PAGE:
Marathon effort on road to rehab
Gas blast victim Ian Winson is slowly recovering, Steve Kilgallon reports.
At the finish line of the marathon he founded, Ian Winson sits with his sons, handing out medals to every finisher and talking about how running taught him perserverance and determination.
He sees the months and years ahead as another race. The Watercare engineer and endurance-sport enthusiast survived the June explosion in a water pipeline that claimed the life of his colleague Philemon Guilland. He lost both legs and remains in full-time medical care.
"I thought long and hard about how I was going to approach rehabilitation, and it is a marathon; an ultra-marathon; maybe an ultra-ultra-marathon.
"I am faced with a lot of setbacks, but your mind can overcome them. Setbacks are only there if your mind allows them to be."
Winson, who created the Lydiard Legend race which had its seventh edition in West Auckland yesterday, had both legs amputated above the knee following the June 4 blast.
He was kept in a "chemically induced state" for 12 days and wasn't lucid until the 17th day as surgeons conducted a series of operations. He knows he was "touch and go".
He remembers a little of the accident, but won't talk about it until investigations into its cause are complete, and he recalls even less of the days following. He knows that was the hardest time for wife Katherine.
"She saw me at my worst. I don't remember it: I woke up and I was clean and bolted back together, but she saw me that first day. I have no idea the emotions that went through her head. She has spoken to me about it, but the impact on her must have been enormous."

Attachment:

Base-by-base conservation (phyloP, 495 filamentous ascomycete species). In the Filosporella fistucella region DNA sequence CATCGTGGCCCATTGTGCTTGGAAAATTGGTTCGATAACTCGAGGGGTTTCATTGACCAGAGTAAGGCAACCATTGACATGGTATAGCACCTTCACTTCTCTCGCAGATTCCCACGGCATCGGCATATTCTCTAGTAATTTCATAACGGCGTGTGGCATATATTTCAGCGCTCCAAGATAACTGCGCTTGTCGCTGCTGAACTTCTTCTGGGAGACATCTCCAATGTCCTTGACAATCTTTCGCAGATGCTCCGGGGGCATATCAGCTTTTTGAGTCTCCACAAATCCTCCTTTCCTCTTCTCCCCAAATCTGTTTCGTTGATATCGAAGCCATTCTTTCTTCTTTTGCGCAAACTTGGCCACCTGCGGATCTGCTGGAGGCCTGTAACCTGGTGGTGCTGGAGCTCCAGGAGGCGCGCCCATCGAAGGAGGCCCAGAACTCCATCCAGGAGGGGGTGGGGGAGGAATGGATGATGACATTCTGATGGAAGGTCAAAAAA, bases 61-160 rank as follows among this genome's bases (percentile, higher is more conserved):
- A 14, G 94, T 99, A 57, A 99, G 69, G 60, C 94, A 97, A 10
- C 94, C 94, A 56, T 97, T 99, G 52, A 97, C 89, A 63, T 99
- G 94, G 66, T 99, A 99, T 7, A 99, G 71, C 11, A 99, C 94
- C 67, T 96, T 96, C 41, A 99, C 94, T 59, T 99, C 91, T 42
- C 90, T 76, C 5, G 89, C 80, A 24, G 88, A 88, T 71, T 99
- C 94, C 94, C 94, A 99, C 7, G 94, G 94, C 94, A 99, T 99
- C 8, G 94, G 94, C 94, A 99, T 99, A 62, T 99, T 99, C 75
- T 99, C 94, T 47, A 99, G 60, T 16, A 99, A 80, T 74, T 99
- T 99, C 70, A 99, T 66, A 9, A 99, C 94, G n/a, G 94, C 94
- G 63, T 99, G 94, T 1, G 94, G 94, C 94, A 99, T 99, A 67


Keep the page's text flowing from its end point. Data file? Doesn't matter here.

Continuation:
Now he's in an Auckland rehab unit learning to walk again – and yearning to be allowed home.
"I have questioned why this happened to me – but in the end, I can't question it, I've got to accept it," he says. "It's the old saying: shit happens. You just face the world and look forward.
"And people must not forget I didn't lose my life in this. A very close friend of mine [Guilland] did, and my positiveness is a lot to do with her.
"She will always be connected to me because of this and my positive attitude is because I know she wouldn't have wanted me to turn turtle – she wasn't that type of person."
Last Wednesday, he walked a few steps unaided on prosthetic limbs. It requires plenty of core strength, and he's been doing 160 sit-ups a time to prepare, training he says he's actually quite enjoying.
"It is getting easier every day," he says. "It's quite an emotional journey. But it is all about attitude. We will just adapt to doing things differently.
"This is a disability that doesn't mean your life comes to a grinding halt. I just have to do things differently."
His left arm, badly broken, should return to full strength and mobility; his right, which has three plates and 19 screws holding it together (surgeons originally planned to amputate) should reach 90%. Both need further operations. His left middle finger has gone – he refused a fixed replacement because he didn't want to be "giving the finger" every time he clenched his fist.
The family home is being adapted for a likely return next month, and Winson hopes to return to work for Watercare.
Most finishers stop to embrace him. The running community knows Ian Winson, the race is at capacity, and that's got plenty to do with showing respect to him and his recovery.
Winson has ambitions to resume his sporting career. He should be able to swim and cycle, and if he can walk, he can complete a triathlon. "And if I do get a broken leg, it won't take six weeks to fix: it will be two days in a shop."
* This story has been corrected to clarify that Ian Winson was injured in a water pipeline explosion, not an Auckland gas main explosion as first reported.
Sunday Star Times